Senior Sendoff: Hector Arrieta


Hector Arrieta, Former A&E Editor

I will be honest, although I knew of Tyler, the Creator and listened to his music around 2015, I didn’t really become a “Tyler fan” until I hopped onto the bandwagon … I mean … listened to his 2017 album “Flower Boy.” 

I relate to this album to a great degree because of how vulnerable Tyler is in the album, and no line in the entire album resonated with me as much as this one from “911/Mr. Lonely:” “One thing I know is that I wanna / Win so bad, but I’m not Chicago.” Despite the absurd interpretation of the line on “Genius,” I think the interpretation is even simpler — at least in my sports-fan mind. The line is in reference to the NBA’s Chicago Bulls during the Michael Jordan era, who went on to win three back-to-back-to-back championships, not once, but twice for a total of six trophies. Needless to say, the Bulls are considered, even to this day, to be one of the, if not the greatest dynasties of all time. Thus, to say a line like this is in reference to the fact that Tyler wants to reach greatness much like the Bulls — although one could argue that he’s reached such success in the time since “Flower Boy” — but simply cannot, and I can relate to that. But, for the purposes of this piece, I will be replacing the Bulls with the MLB’s New York Yankees (who have gone on plenty of similar dynasty stretches). 

When I first began my career here at both UC San Diego and The UCSD Guardian, I had high aspirations … to put it very lightly. On the university side, I saw myself coming in here and getting an on-campus job before the end of my first year. Then, come the end of junior year, I would study hard for the LSAT, take it towards the start of my senior year, apply to law schools, and get in. On the newspaper side, I saw myself walking in there and earning a spot as the Editor-in-Chief in the span of a year or two. 

I wanted to be the Yankees, but, needless to say, neither of those things ended up happening. 

The pandemic and the eventual lockdowns happened during the winter quarter of my first year. I accepted the fact that I wouldn’t be getting a job on campus anytime soon. During this time, I lost my passion for writing completely and essentially fell off The UCSD Guardian’s radar for a while. When I eventually came back and became the Editor for A&E, the section’s personnel had shifted so much that nobody even knew or could barely remember who I was. When the end of my junior year did roll around, I started studying for the LSAT, only to completely bomb it and proceed to get waitlisted or rejected by every school I applied to (at least, at the time of writing this piece).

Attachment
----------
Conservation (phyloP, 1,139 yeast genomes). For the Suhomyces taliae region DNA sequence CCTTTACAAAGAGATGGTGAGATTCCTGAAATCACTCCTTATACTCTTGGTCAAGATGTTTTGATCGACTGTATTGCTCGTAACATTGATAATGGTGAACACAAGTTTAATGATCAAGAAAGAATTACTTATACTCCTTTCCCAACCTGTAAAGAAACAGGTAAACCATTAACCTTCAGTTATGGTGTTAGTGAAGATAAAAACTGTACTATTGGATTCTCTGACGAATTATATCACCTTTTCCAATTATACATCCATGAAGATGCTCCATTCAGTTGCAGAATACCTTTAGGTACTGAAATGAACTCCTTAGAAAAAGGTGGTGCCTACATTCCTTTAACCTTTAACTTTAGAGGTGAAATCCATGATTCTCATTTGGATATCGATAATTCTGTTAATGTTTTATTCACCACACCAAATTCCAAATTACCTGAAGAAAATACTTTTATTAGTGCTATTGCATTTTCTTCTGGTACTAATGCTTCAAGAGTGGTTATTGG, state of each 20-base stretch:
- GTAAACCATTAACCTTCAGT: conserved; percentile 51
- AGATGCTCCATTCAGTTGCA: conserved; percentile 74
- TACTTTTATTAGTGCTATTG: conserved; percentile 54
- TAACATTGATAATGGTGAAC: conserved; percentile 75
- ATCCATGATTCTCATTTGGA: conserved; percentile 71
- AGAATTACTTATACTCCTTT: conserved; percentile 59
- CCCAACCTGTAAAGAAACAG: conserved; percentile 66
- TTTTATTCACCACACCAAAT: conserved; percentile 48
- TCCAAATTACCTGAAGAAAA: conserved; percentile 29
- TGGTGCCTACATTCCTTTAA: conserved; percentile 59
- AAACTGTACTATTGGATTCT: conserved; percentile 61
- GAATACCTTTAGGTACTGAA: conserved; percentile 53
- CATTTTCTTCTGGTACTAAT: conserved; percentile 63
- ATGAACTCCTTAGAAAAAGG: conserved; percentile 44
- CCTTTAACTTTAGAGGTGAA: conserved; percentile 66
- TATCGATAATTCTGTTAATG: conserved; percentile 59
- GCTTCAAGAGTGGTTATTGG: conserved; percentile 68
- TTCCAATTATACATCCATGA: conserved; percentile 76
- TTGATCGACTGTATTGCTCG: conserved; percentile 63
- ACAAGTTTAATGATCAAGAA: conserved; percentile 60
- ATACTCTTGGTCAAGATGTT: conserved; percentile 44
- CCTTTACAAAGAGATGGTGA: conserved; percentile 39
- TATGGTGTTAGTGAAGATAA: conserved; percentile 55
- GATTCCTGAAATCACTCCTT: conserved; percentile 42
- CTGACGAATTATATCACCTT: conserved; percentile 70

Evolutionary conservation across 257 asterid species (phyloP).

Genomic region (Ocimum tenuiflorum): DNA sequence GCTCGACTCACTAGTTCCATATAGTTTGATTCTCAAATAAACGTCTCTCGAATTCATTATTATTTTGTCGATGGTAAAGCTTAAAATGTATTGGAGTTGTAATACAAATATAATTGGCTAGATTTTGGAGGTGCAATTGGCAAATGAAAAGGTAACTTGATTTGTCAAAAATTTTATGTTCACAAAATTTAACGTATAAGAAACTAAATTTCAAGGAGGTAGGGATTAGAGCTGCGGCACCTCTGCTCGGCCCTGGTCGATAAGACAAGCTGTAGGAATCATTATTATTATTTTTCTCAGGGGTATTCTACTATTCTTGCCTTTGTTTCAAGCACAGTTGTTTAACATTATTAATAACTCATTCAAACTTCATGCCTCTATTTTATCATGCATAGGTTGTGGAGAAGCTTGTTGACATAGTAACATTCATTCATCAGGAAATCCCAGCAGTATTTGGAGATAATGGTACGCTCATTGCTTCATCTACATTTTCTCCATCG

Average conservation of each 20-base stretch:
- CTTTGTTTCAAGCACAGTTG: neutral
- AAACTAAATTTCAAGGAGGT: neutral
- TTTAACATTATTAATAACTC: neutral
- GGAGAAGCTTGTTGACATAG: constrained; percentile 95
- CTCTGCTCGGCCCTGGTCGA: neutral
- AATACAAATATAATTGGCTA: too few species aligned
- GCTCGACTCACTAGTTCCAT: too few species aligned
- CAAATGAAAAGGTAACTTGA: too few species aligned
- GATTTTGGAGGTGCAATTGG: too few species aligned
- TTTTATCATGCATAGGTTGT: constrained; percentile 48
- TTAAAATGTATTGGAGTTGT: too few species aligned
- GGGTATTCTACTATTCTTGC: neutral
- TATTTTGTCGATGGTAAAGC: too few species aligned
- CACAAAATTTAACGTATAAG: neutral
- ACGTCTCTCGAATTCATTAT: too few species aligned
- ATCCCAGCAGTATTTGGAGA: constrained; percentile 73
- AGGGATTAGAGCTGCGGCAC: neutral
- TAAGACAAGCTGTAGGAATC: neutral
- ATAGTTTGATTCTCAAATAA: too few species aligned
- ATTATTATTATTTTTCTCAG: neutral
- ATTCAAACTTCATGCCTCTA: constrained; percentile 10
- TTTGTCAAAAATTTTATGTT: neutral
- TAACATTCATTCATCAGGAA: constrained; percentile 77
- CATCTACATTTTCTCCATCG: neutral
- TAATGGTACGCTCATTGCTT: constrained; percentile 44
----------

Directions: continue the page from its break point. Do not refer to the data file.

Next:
I wanted to win so badly, but I’m not the Yankees. 

However, during the pandemic, one of my favorite sports writers of all time, Jon Bois, uploaded a documentary series to YouTube about the MLB’s Seattle Mariners. In the series, he emphasizes that if one is looking to the Mariners for any semblance of winning or statistical prowess, then they are looking in the wrong place. Rather, a baseball fan is to look to the Mariners for something deeper, for the small things that one might overlook: the moments of sadness with silver linings, the moments of camaraderie amongst friends, and small moments of success that made the suffering all worth it. 

Although I didn’t get a job until well into my sophomore year, I got a job with the UCSD Design Lab as a copywriter and eventually, a content producer as a whole, which helped me fine-tune my craft of writing and photography. Although I didn’t become the Editor-in-Chief of the newspaper, I did become Editor for A&E, where I met my girlfriend and made a really good friend along the way. The position also allowed me to work at a deeper level with those in A&E, something that I will forever be grateful for. And, lastly, although my aspirations for a future in law are uncertain, at least I know I will learn something new and meet new people along the way. 

Maybe life isn’t always about winning. If winning all the time meant I learned nothing and never grew, then I probably wouldn’t be writing this. I wouldn’t have the tears in my eyes as I try to conclude my senior send-off, and if these kinds of tears aren’t a part of winning, then I would much rather be a Mariner than a Yankee — or Chicago Bull, for that matter — for life. 

Thank you to everyone who’s been part of the journey, to everyone who’s been part of the moments of happiness, but especially to everyone who’s been around in the losing seasons. I promise I’ll bring home a World Series eventually.



Hector Arrieta,

A Mariner


P.S. To my future Co-Editors Xuan and Kamiah, I chose the two of you to lead the greatest section at The UCSD Guardian because you both demonstrate the skills and prowess necessary not only to lead but to provide a space for growth, which is by far the most important thing a leader can do. This part of my letter is kind of like a family member passing off the keys of their favorite car to another … all I can do is stand and wave as the two of you drive off into the distance. 

Godspeed, A&E.